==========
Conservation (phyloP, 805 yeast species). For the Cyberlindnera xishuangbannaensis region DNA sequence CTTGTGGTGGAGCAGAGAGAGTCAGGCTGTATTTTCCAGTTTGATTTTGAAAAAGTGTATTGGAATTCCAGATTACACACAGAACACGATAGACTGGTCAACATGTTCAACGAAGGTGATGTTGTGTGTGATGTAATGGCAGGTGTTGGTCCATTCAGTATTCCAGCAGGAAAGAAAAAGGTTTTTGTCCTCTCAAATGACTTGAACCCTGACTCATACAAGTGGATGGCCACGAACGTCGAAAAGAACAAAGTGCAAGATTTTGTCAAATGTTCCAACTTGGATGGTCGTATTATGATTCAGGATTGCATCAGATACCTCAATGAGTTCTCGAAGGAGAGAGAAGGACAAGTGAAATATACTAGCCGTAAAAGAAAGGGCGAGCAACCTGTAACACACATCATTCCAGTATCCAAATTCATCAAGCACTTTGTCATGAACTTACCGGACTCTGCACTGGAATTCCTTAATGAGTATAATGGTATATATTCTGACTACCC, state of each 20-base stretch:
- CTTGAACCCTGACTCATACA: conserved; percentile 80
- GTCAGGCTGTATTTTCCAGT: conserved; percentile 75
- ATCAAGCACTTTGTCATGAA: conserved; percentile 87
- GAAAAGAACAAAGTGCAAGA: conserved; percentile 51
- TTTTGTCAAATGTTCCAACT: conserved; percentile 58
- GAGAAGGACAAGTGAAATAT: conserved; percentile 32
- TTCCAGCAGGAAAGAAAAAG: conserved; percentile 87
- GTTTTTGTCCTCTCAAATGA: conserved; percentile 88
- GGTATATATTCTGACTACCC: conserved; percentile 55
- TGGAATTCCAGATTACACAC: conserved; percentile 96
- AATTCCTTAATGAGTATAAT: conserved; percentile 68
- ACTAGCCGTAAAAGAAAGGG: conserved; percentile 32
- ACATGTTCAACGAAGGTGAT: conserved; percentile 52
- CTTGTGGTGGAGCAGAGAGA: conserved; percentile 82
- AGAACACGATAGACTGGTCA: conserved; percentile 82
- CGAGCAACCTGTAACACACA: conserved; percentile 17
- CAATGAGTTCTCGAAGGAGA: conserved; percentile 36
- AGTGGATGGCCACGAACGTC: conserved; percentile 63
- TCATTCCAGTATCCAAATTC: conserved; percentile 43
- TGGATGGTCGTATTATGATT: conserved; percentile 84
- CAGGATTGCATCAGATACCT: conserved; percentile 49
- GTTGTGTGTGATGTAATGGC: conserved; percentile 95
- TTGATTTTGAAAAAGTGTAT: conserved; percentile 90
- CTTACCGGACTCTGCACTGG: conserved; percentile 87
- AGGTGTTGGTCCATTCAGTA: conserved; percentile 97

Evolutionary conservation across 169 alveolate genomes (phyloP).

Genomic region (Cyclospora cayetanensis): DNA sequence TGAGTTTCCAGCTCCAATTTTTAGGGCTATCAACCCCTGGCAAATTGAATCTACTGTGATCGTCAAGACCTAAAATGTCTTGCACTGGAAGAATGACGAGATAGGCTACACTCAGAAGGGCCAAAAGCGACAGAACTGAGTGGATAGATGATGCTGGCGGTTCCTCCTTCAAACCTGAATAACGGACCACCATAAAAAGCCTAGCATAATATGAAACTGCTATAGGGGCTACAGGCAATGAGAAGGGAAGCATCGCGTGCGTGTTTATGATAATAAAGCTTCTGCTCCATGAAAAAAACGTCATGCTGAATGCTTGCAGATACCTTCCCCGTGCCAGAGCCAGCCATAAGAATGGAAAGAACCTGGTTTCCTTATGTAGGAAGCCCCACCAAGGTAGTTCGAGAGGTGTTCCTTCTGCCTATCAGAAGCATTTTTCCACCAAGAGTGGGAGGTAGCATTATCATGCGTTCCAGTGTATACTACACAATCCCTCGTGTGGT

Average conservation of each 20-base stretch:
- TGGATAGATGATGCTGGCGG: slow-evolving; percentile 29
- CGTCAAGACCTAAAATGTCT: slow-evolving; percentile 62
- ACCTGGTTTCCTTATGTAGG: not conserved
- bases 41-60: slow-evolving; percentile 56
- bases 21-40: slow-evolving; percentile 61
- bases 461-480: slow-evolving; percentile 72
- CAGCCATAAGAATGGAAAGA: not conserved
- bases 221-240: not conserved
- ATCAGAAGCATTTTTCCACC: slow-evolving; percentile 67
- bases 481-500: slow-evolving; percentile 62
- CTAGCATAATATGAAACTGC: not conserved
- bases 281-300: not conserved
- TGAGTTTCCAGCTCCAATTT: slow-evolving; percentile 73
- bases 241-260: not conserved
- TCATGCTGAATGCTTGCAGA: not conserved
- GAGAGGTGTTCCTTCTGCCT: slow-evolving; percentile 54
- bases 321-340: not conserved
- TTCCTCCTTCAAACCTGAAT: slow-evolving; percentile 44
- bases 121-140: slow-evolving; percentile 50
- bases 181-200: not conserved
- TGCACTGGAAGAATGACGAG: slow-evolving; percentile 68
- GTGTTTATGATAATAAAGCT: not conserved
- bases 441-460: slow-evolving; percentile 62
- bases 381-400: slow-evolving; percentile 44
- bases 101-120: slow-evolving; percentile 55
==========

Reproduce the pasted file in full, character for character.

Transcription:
Conservation (phyloP, 805 yeast species). For the Cyberlindnera xishuangbannaensis region DNA sequence CTTGTGGTGGAGCAGAGAGAGTCAGGCTGTATTTTCCAGTTTGATTTTGAAAAAGTGTATTGGAATTCCAGATTACACACAGAACACGATAGACTGGTCAACATGTTCAACGAAGGTGATGTTGTGTGTGATGTAATGGCAGGTGTTGGTCCATTCAGTATTCCAGCAGGAAAGAAAAAGGTTTTTGTCCTCTCAAATGACTTGAACCCTGACTCATACAAGTGGATGGCCACGAACGTCGAAAAGAACAAAGTGCAAGATTTTGTCAAATGTTCCAACTTGGATGGTCGTATTATGATTCAGGATTGCATCAGATACCTCAATGAGTTCTCGAAGGAGAGAGAAGGACAAGTGAAATATACTAGCCGTAAAAGAAAGGGCGAGCAACCTGTAACACACATCATTCCAGTATCCAAATTCATCAAGCACTTTGTCATGAACTTACCGGACTCTGCACTGGAATTCCTTAATGAGTATAATGGTATATATTCTGACTACCC, state of each 20-base stretch:
- CTTGAACCCTGACTCATACA: conserved; percentile 80
- GTCAGGCTGTATTTTCCAGT: conserved; percentile 75
- ATCAAGCACTTTGTCATGAA: conserved; percentile 87
- GAAAAGAACAAAGTGCAAGA: conserved; percentile 51
- TTTTGTCAAATGTTCCAACT: conserved; percentile 58
- GAGAAGGACAAGTGAAATAT: conserved; percentile 32
- TTCCAGCAGGAAAGAAAAAG: conserved; percentile 87
- GTTTTTGTCCTCTCAAATGA: conserved; percentile 88
- GGTATATATTCTGACTACCC: conserved; percentile 55
- TGGAATTCCAGATTACACAC: conserved; percentile 96
- AATTCCTTAATGAGTATAAT: conserved; percentile 68
- ACTAGCCGTAAAAGAAAGGG: conserved; percentile 32
- ACATGTTCAACGAAGGTGAT: conserved; percentile 52
- CTTGTGGTGGAGCAGAGAGA: conserved; percentile 82
- AGAACACGATAGACTGGTCA: conserved; percentile 82
- CGAGCAACCTGTAACACACA: conserved; percentile 17
- CAATGAGTTCTCGAAGGAGA: conserved; percentile 36
- AGTGGATGGCCACGAACGTC: conserved; percentile 63
- TCATTCCAGTATCCAAATTC: conserved; percentile 43
- TGGATGGTCGTATTATGATT: conserved; percentile 84
- CAGGATTGCATCAGATACCT: conserved; percentile 49
- GTTGTGTGTGATGTAATGGC: conserved; percentile 95
- TTGATTTTGAAAAAGTGTAT: conserved; percentile 90
- CTTACCGGACTCTGCACTGG: conserved; percentile 87
- AGGTGTTGGTCCATTCAGTA: conserved; percentile 97

Evolutionary conservation across 169 alveolate genomes (phyloP).

Genomic region (Cyclospora cayetanensis): DNA sequence TGAGTTTCCAGCTCCAATTTTTAGGGCTATCAACCCCTGGCAAATTGAATCTACTGTGATCGTCAAGACCTAAAATGTCTTGCACTGGAAGAATGACGAGATAGGCTACACTCAGAAGGGCCAAAAGCGACAGAACTGAGTGGATAGATGATGCTGGCGGTTCCTCCTTCAAACCTGAATAACGGACCACCATAAAAAGCCTAGCATAATATGAAACTGCTATAGGGGCTACAGGCAATGAGAAGGGAAGCATCGCGTGCGTGTTTATGATAATAAAGCTTCTGCTCCATGAAAAAAACGTCATGCTGAATGCTTGCAGATACCTTCCCCGTGCCAGAGCCAGCCATAAGAATGGAAAGAACCTGGTTTCCTTATGTAGGAAGCCCCACCAAGGTAGTTCGAGAGGTGTTCCTTCTGCCTATCAGAAGCATTTTTCCACCAAGAGTGGGAGGTAGCATTATCATGCGTTCCAGTGTATACTACACAATCCCTCGTGTGGT

Average conservation of each 20-base stretch:
- TGGATAGATGATGCTGGCGG: slow-evolving; percentile 29
- CGTCAAGACCTAAAATGTCT: slow-evolving; percentile 62
- ACCTGGTTTCCTTATGTAGG: not conserved
- bases 41-60: slow-evolving; percentile 56
- bases 21-40: slow-evolving; percentile 61
- bases 461-480: slow-evolving; percentile 72
- CAGCCATAAGAATGGAAAGA: not conserved
- bases 221-240: not conserved
- ATCAGAAGCATTTTTCCACC: slow-evolving; percentile 67
- bases 481-500: slow-evolving; percentile 62
- CTAGCATAATATGAAACTGC: not conserved
- bases 281-300: not conserved
- TGAGTTTCCAGCTCCAATTT: slow-evolving; percentile 73
- bases 241-260: not conserved
- TCATGCTGAATGCTTGCAGA: not conserved
- GAGAGGTGTTCCTTCTGCCT: slow-evolving; percentile 54
- bases 321-340: not conserved
- TTCCTCCTTCAAACCTGAAT: slow-evolving; percentile 44
- bases 121-140: slow-evolving; percentile 50
- bases 181-200: not conserved
- TGCACTGGAAGAATGACGAG: slow-evolving; percentile 68
- GTGTTTATGATAATAAAGCT: not conserved
- bases 441-460: slow-evolving; percentile 62
- bases 381-400: slow-evolving; percentile 44
- bases 101-120: slow-evolving; percentile 55